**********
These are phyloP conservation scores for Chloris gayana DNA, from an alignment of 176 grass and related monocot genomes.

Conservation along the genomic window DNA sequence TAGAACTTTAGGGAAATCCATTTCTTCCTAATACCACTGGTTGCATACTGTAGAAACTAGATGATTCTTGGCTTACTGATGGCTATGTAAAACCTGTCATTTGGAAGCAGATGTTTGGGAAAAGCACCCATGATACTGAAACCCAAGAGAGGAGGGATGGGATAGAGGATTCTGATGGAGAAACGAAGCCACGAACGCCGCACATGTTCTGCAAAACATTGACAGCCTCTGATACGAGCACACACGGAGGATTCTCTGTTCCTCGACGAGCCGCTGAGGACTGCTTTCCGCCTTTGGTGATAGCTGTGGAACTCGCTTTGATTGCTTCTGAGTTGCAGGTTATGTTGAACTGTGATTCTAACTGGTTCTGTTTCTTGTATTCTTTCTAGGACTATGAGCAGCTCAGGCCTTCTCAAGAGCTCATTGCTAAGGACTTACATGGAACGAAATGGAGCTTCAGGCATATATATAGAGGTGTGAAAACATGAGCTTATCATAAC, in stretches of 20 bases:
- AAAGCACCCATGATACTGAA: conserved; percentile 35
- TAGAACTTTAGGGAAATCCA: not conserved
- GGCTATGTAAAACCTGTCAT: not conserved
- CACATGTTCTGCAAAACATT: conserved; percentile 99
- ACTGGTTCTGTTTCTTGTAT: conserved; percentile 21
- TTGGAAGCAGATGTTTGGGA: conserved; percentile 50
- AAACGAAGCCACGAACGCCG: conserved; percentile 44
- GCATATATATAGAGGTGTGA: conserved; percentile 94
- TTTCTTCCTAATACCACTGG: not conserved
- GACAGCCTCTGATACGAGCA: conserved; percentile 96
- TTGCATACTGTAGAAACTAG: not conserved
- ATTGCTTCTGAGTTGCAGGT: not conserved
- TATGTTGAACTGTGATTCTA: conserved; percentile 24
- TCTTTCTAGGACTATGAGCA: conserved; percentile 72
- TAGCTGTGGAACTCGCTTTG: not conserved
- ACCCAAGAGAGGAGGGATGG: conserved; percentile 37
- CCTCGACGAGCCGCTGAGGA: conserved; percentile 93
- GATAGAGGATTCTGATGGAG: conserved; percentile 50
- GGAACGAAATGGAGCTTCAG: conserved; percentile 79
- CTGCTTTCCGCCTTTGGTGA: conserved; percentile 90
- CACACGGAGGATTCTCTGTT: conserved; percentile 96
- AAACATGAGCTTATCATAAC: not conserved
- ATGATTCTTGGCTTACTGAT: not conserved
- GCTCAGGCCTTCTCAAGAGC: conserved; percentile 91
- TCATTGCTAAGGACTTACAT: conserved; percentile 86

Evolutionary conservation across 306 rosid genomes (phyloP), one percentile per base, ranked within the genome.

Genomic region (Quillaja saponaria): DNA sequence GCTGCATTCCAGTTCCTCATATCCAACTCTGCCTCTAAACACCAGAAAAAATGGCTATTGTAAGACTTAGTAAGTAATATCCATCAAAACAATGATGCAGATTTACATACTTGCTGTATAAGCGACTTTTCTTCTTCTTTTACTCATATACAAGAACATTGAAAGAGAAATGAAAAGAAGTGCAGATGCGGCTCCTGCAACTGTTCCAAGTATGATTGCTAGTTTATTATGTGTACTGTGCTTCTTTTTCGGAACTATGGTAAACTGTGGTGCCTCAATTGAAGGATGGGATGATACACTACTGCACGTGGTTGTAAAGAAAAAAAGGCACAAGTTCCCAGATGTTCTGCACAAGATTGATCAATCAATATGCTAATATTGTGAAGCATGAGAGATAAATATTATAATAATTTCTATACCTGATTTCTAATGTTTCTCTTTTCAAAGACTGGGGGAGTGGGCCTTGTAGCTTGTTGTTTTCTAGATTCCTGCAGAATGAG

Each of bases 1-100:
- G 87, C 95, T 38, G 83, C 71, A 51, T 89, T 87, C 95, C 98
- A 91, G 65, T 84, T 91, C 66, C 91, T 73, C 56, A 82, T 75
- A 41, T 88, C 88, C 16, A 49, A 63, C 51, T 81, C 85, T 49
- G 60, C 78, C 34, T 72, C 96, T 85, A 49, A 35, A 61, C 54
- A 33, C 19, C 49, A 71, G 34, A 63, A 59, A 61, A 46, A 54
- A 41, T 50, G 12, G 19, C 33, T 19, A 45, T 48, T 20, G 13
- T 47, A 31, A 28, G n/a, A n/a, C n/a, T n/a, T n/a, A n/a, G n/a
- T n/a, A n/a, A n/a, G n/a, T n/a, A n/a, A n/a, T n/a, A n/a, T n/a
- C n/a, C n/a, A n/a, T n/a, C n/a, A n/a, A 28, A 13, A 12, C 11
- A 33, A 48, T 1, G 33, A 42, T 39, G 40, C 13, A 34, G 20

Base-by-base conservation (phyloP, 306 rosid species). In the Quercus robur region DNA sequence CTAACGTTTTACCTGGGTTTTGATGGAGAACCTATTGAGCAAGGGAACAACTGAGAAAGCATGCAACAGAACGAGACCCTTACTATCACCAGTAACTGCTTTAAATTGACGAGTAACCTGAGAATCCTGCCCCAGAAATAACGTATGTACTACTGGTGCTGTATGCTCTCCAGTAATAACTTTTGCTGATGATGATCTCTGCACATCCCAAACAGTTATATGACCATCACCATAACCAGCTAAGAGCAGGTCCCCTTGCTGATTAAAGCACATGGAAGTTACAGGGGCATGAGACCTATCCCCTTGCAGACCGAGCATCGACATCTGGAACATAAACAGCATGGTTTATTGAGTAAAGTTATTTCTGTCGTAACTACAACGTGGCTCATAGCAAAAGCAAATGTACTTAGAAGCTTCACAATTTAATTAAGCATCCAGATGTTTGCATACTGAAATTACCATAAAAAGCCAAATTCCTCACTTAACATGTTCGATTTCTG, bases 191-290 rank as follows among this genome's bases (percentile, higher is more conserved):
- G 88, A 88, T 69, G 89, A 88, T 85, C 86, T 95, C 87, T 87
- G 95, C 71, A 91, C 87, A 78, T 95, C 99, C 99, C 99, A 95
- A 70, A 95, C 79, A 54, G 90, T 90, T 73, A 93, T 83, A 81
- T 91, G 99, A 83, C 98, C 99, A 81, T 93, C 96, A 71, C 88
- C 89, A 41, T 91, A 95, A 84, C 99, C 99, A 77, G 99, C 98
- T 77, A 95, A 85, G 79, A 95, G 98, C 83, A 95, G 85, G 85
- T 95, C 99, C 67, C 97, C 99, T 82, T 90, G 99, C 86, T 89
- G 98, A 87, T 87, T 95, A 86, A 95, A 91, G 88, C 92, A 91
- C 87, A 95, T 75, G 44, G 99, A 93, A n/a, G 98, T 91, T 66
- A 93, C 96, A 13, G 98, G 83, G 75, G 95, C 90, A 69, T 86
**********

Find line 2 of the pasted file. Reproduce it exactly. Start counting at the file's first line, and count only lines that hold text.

Conservation along the genomic window DNA sequence TAGAACTTTAGGGAAATCCATTTCTTCCTAATACCACTGGTTGCATACTGTAGAAACTAGATGATTCTTGGCTTACTGATGGCTATGTAAAACCTGTCATTTGGAAGCAGATGTTTGGGAAAAGCACCCATGATACTGAAACCCAAGAGAGGAGGGATGGGATAGAGGATTCTGATGGAGAAACGAAGCCACGAACGCCGCACATGTTCTGCAAAACATTGACAGCCTCTGATACGAGCACACACGGAGGATTCTCTGTTCCTCGACGAGCCGCTGAGGACTGCTTTCCGCCTTTGGTGATAGCTGTGGAACTCGCTTTGATTGCTTCTGAGTTGCAGGTTATGTTGAACTGTGATTCTAACTGGTTCTGTTTCTTGTATTCTTTCTAGGACTATGAGCAGCTCAGGCCTTCTCAAGAGCTCATTGCTAAGGACTTACATGGAACGAAATGGAGCTTCAGGCATATATATAGAGGTGTGAAAACATGAGCTTATCATAAC, in stretches of 20 bases: